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52 Bohnert, Aikins, and Edidin (2007) examined the relationship between extracurricular activities and social adaptation du ring the transition to college in 85 adolescents who completed measures during the summer before their first year in college ( Time 1) and towards the end of their first year in college ( T ime 2). Extracurricular activities were measured by the number of activities students participated in (breadth) and the number of hours each week students spent on extracurricular activities (intensity). Friendship quality was assessed using the Friendship Quality Questionnaire (FQQ; Parker & Asher, 1993). Loneliness and social dissatisfaction were assessed using the Loneliness and Social Dissatisfaction Questionnaire (Asher & Wheeler, 1985). The researchers found that the number of hours a student participated in extracurricular activities each week (intensity) was significantly correlated with friendship quality ( r = .27, p < .05) and loneliness ( r = -.27, p < .05). The number of activities a student participated in each week (breadth) was negatively correlated with loneliness ( r = -.23, p < .05). In summary, previous research demonstrates relationships between participation in extracurricular activities and academic achievement (Cordell -McNulty & Ashton, 2008; Fischer, 2007), social adaptation (Bohnert et al., 2007), and intention to persist (Fischer, 2007; Moore et al., 1998). On the basis of these studies, in my model I hypothesize d that involvement in extracurricular activities predict academic achievement, social adjustment, and intention to persist. The Self System Research suggests that several student characteristics are related to success during college. Because of the importance of the person in college success, I examined the self system. The self system in this study consists of the person variables of personality and academic ability, and the process variable of theory of intelligence. The research evidence indicates that each of these variables has been linked to one or more of the outcome variables of academic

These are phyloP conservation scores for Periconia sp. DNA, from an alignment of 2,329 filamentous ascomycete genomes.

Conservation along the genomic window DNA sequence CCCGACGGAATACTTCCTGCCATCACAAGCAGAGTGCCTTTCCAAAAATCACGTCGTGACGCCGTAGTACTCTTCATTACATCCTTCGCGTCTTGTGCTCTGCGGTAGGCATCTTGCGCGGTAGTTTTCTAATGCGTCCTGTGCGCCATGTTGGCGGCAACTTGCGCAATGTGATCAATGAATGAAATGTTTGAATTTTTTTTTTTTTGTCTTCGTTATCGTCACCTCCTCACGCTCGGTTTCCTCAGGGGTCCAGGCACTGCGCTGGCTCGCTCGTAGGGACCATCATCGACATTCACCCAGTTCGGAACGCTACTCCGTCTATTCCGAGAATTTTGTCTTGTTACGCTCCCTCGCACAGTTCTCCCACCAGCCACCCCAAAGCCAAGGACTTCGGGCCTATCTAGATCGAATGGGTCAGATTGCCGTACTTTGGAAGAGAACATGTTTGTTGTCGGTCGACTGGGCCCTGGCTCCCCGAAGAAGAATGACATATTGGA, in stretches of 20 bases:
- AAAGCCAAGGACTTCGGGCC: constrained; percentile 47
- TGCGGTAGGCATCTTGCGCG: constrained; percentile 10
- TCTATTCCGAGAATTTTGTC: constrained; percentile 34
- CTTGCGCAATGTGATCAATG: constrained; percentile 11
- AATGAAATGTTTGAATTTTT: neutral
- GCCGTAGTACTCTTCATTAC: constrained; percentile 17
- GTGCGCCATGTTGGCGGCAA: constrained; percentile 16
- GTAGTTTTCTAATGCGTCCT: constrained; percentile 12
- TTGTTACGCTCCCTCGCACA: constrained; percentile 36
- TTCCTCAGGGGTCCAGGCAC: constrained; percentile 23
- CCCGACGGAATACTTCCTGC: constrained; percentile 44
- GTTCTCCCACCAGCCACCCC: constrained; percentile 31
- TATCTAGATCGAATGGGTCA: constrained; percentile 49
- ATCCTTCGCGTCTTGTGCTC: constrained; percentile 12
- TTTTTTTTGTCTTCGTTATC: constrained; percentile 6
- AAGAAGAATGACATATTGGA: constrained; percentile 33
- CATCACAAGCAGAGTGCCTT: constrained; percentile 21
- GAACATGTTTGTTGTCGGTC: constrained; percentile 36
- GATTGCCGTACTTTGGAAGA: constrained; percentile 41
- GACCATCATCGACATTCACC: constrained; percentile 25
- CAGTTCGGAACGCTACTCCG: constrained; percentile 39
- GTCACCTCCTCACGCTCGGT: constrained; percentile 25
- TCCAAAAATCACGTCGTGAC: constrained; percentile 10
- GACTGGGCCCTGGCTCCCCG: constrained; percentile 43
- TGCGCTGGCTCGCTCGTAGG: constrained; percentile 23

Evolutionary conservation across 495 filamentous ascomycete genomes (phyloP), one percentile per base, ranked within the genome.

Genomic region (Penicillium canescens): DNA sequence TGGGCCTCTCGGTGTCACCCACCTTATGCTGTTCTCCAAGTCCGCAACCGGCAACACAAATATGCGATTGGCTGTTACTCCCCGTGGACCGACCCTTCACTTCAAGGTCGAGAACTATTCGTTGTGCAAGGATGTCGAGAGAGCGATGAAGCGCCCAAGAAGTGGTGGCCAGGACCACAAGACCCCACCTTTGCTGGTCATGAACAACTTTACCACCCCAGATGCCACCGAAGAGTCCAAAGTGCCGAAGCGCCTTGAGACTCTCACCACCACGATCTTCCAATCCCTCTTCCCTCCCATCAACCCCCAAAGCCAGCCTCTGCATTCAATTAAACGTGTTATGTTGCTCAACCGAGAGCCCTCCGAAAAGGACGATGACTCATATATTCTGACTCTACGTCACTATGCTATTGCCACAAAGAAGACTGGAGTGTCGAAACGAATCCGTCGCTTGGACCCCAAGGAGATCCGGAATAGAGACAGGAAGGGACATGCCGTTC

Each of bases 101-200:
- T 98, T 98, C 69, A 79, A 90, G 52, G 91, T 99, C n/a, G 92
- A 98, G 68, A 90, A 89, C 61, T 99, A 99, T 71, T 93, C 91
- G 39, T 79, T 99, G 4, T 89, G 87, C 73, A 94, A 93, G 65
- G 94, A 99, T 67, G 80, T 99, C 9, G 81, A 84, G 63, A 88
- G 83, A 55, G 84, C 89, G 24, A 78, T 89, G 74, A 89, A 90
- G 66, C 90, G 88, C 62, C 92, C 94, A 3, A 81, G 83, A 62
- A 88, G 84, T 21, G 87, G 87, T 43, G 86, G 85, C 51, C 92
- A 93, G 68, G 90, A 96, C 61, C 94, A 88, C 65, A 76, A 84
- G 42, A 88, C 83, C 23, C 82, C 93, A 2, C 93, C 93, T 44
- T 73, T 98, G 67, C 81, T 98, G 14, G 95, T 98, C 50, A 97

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53 achievement, social adjustment, and intention to persist. Each variable is reviewed separately, and research that connects these self system variables to any of the psychological processes variables is also discussed. Personality Personality, in particular the five -factor model of personality, has often been linked with academic outcomes (Nguyen, Allen, & Fraccastoro, 2005; Wolfe & Johnson, 1995). The five factor model is one of the most popular conceptions of personality traits. The model is composed of Extraversion, Agreeableness, Conscientiousness, Neuroticism, and Openness. Extraversion refers to being assertive, active, enthusiastic, and energetic. Agreeableness refers to being cooperative, generous, appreciative, and trustful. Conscientiousness refers to being responsible, orderly, organized, and reliable. Neuroticism refers to being anxious, tense, and unstable and Openness refers to being imaginative, artistic curious, and insightful (John & Srivastava, 1999; McCrae & John, 1992). Of these five personality factors, conscientiousness has been consistently shown to predict academic achievement. Nguyen et al. investigated the relationship between the five -factor model and college GPA. Participants were 360 undergraduate and graduate students at a Southern university. Personality was measured using the Big 5 Personality Inventory developed by Goldberg (1999). They found that conscientiousness was a stronger predictor of overall GPA than the other four personality traits ( t = 2.916, p < .01) In a similar study, Wolfe and Johnson examined personality and college outcome in 201 undergraduate students at a state university in New York. Personality was measured using the Big Five Inventory (John, Donahue, & Kentle, 1991). Wolfe and Johnson found that conscientiousness was the second strongest predictor of college GPA ( = .31) after average grade earned in high school ( = .43). Because of this research linking conscientiousness as a strong predictor of academic achievement, I examined the relationship of conscientiousness to GPA in my study.